Pineapple: A Perfect Post-Workout Snack
Though most people associate the sweet, yellow fruit with the tropics, pineapple is good for a lot more than making piña coladas and Hawaiian-style pig roasts. Research suggests, in fact, that pineapple has properties that make it an excellent pre- and post-workout snack – and we should be eating more of it.
Connecting the Benefits of Pineapple to Performance
It’s no secret that pineapple packs a punch when it comes to sugar content, which is perhaps why many people shy away from it. But there’s one great time to consume these carbohydrates: before or after a workout. This is because carbs are the main source of fuel for the body during a workout, and without sufficient carbs, you’ll likely start to feel fatigued. Pineapple delivers about 22 grams of carbohydrates that your body can easily metabolize to give you an energy boost before you hit the gym. Afterwards, the body is in need of carbs to replenish its glycogen stores so you can recover from your workout. This is also a great time to consume pineapple.
Pineapple is somewhat of a powerhouse of micronutrients, too. It’s rich in vitamin C, which plays an important role in tissue growth and healing and in protecting the immune system. A study published in the International Journal of Sports Nutrition and Exercise Metabolism found that vitamin C helps reduce muscle soreness and oxidative stress from exercise. It has a good amount of dietary fiber and is an excellent source of the trace mineral manganese, which the body requires in small amounts but is not commonly found in food today.
Perhaps the most notable feature of pineapple is that is contains bromelain, which is an enzyme that aids in the digestion of protein. That is, it helps the body digest protein more efficiently. It’s been found to reduce inflammation (swelling) in the body and may have a positive impact on relieving the pain of aching muscles after exercise.
Three Easy Ways to Eat Pineapple After Your Workout
Throw it in a smoothie. This is probably the easiest way to get your daily dose of pineapple after your workout. To balance out the carbs, add a few tablespoons of hemp seeds for protein and a bit of coconut oil for good fats. Blend with milk or your favorite milk substitute (almond, cashew, or coconut milk would work well).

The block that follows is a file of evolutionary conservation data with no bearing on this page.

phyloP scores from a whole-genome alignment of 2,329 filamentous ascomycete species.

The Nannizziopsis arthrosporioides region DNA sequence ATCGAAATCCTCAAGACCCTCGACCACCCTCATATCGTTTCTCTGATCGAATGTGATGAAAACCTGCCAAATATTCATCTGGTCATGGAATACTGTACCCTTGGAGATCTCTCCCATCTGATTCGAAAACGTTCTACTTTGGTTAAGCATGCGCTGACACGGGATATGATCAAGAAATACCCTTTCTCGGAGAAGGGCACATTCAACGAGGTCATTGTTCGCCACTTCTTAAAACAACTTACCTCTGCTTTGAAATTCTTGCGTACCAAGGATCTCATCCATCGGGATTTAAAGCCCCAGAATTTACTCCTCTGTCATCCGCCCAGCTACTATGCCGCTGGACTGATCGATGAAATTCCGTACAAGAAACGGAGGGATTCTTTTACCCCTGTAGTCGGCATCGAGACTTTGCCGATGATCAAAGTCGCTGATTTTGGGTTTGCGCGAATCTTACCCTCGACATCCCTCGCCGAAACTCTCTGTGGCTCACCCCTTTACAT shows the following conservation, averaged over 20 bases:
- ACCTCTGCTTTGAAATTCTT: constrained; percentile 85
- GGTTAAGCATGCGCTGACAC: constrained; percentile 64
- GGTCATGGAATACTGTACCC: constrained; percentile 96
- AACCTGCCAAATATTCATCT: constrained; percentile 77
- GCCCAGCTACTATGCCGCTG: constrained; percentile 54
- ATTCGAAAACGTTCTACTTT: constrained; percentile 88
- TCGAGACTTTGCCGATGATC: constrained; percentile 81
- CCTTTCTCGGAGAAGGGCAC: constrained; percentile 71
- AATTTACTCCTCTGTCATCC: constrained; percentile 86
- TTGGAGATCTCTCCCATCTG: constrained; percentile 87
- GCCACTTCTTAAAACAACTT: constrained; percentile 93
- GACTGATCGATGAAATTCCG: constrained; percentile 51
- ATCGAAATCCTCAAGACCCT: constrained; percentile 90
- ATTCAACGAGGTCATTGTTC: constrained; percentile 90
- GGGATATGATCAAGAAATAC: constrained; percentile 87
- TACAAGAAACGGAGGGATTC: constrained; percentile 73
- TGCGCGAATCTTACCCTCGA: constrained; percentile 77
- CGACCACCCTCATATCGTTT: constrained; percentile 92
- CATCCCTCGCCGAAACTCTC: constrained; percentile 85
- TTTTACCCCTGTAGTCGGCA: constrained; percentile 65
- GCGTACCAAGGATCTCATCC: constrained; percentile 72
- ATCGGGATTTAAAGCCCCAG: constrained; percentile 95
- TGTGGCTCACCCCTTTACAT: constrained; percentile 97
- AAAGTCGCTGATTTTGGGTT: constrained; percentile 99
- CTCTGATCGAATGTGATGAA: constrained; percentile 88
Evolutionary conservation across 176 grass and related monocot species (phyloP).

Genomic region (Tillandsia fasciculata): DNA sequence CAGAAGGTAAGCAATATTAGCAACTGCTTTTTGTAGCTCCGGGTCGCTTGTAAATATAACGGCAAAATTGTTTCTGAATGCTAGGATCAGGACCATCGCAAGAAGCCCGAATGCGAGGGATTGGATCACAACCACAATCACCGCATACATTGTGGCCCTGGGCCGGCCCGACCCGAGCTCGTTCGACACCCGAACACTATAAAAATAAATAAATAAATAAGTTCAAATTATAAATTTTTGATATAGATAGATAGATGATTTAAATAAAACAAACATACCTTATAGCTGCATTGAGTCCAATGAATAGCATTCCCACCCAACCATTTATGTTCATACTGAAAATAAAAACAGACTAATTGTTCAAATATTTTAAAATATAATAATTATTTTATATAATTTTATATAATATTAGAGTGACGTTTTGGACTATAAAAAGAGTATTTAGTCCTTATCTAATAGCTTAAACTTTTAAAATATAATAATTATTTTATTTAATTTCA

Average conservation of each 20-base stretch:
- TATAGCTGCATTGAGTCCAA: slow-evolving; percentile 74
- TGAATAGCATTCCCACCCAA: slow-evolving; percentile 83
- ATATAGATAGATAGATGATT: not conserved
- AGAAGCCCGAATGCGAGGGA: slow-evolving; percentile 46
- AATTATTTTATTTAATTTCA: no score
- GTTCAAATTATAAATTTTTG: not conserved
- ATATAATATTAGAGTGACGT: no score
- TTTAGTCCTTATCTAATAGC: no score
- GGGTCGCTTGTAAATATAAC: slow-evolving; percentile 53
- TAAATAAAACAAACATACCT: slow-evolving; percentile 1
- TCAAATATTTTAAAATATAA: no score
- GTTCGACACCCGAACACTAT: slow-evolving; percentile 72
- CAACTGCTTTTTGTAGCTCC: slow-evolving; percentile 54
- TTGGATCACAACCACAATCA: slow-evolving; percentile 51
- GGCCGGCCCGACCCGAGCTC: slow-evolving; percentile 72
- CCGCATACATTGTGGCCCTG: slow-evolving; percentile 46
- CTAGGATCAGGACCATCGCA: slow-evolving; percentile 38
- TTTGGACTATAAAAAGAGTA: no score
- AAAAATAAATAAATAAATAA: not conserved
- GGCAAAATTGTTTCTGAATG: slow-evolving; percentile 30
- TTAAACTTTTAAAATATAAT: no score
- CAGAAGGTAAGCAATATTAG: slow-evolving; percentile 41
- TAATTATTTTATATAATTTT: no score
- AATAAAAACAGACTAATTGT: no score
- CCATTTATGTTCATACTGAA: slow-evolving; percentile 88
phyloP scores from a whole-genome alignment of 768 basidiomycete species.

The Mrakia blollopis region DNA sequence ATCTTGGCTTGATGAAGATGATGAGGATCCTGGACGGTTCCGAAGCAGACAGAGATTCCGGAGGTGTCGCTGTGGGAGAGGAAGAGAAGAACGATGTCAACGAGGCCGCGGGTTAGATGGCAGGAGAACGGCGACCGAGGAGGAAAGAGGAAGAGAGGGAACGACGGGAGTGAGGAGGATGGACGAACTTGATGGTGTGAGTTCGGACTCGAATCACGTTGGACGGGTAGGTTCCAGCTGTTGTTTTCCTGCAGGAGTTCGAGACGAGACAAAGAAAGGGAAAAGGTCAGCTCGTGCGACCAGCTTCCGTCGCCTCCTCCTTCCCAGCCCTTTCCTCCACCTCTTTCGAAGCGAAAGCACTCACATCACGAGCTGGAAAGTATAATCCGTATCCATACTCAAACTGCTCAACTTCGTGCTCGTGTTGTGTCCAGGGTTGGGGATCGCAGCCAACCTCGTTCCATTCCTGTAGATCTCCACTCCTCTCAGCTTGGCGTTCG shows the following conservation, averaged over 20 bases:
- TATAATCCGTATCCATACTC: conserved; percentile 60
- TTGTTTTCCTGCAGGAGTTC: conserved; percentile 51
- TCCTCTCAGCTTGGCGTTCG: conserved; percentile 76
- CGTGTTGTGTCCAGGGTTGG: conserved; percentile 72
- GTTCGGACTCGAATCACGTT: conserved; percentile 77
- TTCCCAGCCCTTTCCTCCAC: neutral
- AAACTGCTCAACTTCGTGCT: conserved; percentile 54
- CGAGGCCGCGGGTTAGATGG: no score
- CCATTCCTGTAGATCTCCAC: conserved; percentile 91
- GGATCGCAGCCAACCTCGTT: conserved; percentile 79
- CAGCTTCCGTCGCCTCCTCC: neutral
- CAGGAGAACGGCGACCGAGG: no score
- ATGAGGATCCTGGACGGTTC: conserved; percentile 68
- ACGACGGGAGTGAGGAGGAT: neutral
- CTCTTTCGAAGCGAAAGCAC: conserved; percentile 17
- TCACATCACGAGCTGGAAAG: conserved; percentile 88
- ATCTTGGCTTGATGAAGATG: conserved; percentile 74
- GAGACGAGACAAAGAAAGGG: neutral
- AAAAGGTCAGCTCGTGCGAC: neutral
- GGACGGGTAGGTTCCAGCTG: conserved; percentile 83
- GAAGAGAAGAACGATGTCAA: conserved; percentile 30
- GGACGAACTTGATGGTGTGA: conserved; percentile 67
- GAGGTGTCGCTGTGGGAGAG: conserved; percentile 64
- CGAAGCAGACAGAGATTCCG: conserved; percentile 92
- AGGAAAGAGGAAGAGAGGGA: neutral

Eat with cottage cheese. Cottage cheese is a great source of protein and pairs well with a sweet fruit like pineapple. Make sure you cut your pineapple pieces small enough to be bite size, and top it with a little honey and chopped nuts if you wish.
Complement your meal. If you’re eating a full meal after your workout, you can incorporate pineapple by grilling it and throwing it on a salad with chicken, or even including a slice on a homemade burger. Shish kabobs are another great way to get some extra pineapple, as the fruit pairs nicely with onions, bell peppers, and beef.
What to Look for When Purchasing Pineapple
When you’re buying fresh pineapple, be sure to pick it up and smell it. An underripe fruit won’t have a smell, while an overripe one will smell vinegar-y or fermented. A ripe pineapple fruit should smell sweet and the flesh should be firm with just a bit of give if you squeeze it. You can also pluck one of the leaves out near the center. If it comes out fairly easily, the fruit is ready. If it takes a lot of effort, it isn’t ripe yet.
Pineapple isn’t on the ‘dirty dozen’ list of fruits you should always buy organic. With that said, conventional pineapples are generally laden with pesticides that are harmful to both the environment and humans. Some retailers and supermarkets sell pineapples that are certified fair trade and organic, which means that workers receive a fair wage and farmers practice more environmentally friendly farming methods. Look for these whenever possible.